Who needs the NGT anyway? Certainly not a government intent on maximizing gains from unchecked industrialization while singing its own glories. The Statue of Unity is less a tribute to a sagacious statesman than plain hubris: the tallest statue into which the Gujarat government poured crores in the name of sustainable development — tourism — built on an island on the already ravaged River Narmada, close to the Shoolpaneshwar wildlife sanctuary, assailing biodiversity and fishing cycles and displacing adivasis. No clearance was sought. Laws of conservation, the protection of forests and coastal regions, prevention of air and water pollution and minority land rights are being sacrificed to the government’s idea of industrialization and glorification. That the Art of Living could hold a World Culture Festival on the Yamuna indicates the pointlessness of the NGT’s existence. A seven-member expert committee reportedly told the NGT that the event, on the first day of which the prime minister shared the massive stage with Ravi Shankar, has not damaged but completely destroyed the river bed, levelling and compacting its soil, annihilating its vegetation and marine life.

But such things are beneath notice amid the fanfare of the prime minister’s Namami Gange project, mentored by saffron-clad sadhus led by Uma Bharati, the similarly attired Union minister for drinking water and sanitation. If holiness equals purity, then the Central Pollution Control Board’s report indicates a pitiful failure. After close to Rs 4,000 crore were poured into the project, the river is now far more polluted than before. Although industry is growing, programmes to treat industrial effluents, sewage and chemicals from agricultural run-off are inadequate, incomplete or simply dysfunctional. Experts have pointed out that the plan itself is flawed, and the professor, G.D. Agarwal, one of the critics, fasted to death after writing three times to the prime minister about the need to allow free flow of the water. At present, 26-year-old Atmabodhanand is fasting in an ashram in Haridwar, part of a small group fighting to ‘save’ the Ganga from mining and stone-crushing. Does a contrived ‘Hindu’ veneer obscure all tricks, all inefficiencies? It makes no sense to call an anti-pollution programme “Namami Gange”. Is the first person singular to be attributed to the prime minister? No doubt he and his friends believe it is His Ganga.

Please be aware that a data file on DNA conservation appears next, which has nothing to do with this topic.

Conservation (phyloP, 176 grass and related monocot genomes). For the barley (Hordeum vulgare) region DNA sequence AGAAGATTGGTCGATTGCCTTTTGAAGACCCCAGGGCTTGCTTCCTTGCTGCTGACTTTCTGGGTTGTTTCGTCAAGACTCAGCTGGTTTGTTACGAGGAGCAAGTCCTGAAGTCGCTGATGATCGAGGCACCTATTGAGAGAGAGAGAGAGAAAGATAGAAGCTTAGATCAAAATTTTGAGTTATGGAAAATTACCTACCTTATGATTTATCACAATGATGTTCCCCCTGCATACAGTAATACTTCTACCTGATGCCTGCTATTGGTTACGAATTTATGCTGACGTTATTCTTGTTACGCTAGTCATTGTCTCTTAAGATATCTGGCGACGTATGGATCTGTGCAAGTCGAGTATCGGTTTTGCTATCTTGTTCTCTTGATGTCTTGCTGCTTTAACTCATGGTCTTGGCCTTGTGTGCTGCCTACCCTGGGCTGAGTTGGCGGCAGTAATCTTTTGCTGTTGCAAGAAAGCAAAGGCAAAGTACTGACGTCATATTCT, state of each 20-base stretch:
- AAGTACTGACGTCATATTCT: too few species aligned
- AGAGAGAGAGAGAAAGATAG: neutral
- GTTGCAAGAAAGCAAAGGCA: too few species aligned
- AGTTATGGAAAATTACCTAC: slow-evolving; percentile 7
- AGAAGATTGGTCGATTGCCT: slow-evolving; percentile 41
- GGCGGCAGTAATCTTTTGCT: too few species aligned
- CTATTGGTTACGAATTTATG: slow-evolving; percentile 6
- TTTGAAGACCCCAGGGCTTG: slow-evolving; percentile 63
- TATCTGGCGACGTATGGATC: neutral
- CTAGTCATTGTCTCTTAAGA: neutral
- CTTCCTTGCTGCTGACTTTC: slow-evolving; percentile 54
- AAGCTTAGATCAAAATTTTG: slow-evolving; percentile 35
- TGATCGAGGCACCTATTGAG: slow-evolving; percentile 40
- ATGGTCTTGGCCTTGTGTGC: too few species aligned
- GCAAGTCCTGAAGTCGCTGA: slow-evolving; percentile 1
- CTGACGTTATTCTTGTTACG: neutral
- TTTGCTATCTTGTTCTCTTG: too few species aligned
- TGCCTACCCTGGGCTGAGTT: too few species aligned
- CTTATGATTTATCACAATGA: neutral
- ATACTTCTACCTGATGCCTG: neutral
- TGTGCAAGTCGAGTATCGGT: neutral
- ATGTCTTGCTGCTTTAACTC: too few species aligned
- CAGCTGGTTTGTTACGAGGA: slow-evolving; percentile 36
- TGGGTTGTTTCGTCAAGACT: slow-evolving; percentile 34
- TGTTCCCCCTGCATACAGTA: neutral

World Earth Day came just a month after the publication of the UN World Water Development report that noted the increase in Ganga pollution through raised levels of faecal coliform bacteria and biochemical oxygen demand. It mentioned the depletion of India’s groundwater through excessive extraction, more than that of China and the United States of America together. Since India does not lack in rivers, this is a comment on the state of those rivers. The last five years are not to blame for all this; the terrifying findings about water in India indicate years of neglect and ignorance, much of the evil arising from the lack of understanding of the need for conservation and water harvesting, and the constant dumping of anything from faeces to corpses into streams and rivers. But the deafening river worship disguising the acceleration of rot — that is new.